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STUDIO: Buena Vista Home Entertainment
RUNNING TIME: 552 minutes
- Bloopers and Outtakes
- Q & A sessions with the Cast and Producers
- Deleted Scenes
It’s like if The Unit just focused on the wives instead of the awesome stuff. Sexism!
Created by Katherine Fugate. Acted by Sally Pressman, Kim Delaney, Brigid Branagh, Catherine Bell, Sterling K. Brown, Brian McNamara, Wendy Davis, Drew Fuller, Terry Serpico and Katelyn Pippy.
The show follows the day to day lives of four army wives and an army husband as they try to cope with kids, army post politics and not seeing their spouses for months at a time. Roxy (Pressman) meets Pfc. Trevor LeBlanc (Fuller) in a bar in Alabama and spontaneously decides to marry him after knowing him for two days. She moves with her new husband and two kids (both with different fathers) to an Army post in South Carolina, where she meets the other wives (and husband). Lifetime Channel drama ensues.
Allow me to be painfully obvious for a minute and state that I am not the target audience for this show and I am probably light years outside of its intended demographic, due to my never having served in the military, never having lived on an Army post and never having grown my own vagina. Even if you don’t relate to the first two, as long as you have that third one then I think you’ll be safely inside Army Wives’ wheelhouse and guaranteed to at least enjoy certain aspects of this show. Not to say that men won’t enjoy the show (because I did, to some small extent), but there’s absolutely nothing that made me want to tune in to the next episode, other than a few characters I enjoyed watching. The continuity is light and the drama is heavy, so watching the show tended to make me feel like I was watching a soap opera without homicidal identical twins, convenient amnesia or possible alien invasions and, if I’m going to watch a soap opera, that’s the kind of shit that I need.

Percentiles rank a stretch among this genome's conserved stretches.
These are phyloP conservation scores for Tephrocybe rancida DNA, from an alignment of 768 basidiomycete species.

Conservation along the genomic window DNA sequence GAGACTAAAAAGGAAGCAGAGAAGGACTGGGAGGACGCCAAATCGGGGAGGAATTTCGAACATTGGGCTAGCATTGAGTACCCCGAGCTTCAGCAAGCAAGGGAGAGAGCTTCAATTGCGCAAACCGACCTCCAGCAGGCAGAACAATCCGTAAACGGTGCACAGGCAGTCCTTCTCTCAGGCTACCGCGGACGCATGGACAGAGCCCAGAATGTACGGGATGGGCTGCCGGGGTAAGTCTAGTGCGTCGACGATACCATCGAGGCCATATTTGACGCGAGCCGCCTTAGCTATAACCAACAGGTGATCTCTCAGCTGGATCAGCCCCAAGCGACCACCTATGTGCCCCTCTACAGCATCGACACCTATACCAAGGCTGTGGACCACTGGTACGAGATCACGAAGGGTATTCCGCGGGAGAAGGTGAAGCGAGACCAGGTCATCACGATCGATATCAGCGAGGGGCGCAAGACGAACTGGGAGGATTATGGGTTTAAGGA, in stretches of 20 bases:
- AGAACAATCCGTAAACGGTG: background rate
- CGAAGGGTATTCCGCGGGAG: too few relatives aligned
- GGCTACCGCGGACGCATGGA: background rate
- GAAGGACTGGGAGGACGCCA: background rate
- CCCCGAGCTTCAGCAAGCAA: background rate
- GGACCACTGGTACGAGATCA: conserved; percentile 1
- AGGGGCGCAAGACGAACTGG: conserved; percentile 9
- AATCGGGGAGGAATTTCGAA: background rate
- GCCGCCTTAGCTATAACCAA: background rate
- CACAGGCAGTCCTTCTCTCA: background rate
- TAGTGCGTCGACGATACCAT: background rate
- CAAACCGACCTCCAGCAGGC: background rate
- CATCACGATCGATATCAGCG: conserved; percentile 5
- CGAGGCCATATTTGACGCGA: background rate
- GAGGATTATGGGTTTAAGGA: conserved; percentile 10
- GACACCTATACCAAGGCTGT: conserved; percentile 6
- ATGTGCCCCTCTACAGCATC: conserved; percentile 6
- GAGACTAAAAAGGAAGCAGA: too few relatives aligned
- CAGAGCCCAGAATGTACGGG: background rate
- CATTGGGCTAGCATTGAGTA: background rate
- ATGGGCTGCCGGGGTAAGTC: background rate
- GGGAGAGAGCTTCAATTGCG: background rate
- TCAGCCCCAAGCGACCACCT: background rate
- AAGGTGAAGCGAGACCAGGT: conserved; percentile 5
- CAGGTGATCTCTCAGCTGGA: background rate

I was initially very impressed with the character of Roxy LeBlanc (even though her name is a little too similar to every porno name I’ve ever heard). I can’t think of too many shows where the lead female character has two kids from two different fathers and marries someone who’s basically a stranger in the first episode. Roxy is impulsive to a fault and the writers do a pretty good job of setting her up as someone who excels at living in the moment but has no facilities for viewing the big picture. The television word for her character is “feisty” and Sally Pressman plays it beautifully (if without much nuance). As the season progressed, however, her character showed such stunted starts and stops of growth that her sometimes childlike sense of right and wrong started to wear on me. Roxy is at her worst with her new husband, as her increasingly desperate clinginess is balanced by her pathological need for constant sexual attention. Yet, when she’s with her friends, she is patient, empathetic, caring and an overall doll to be around.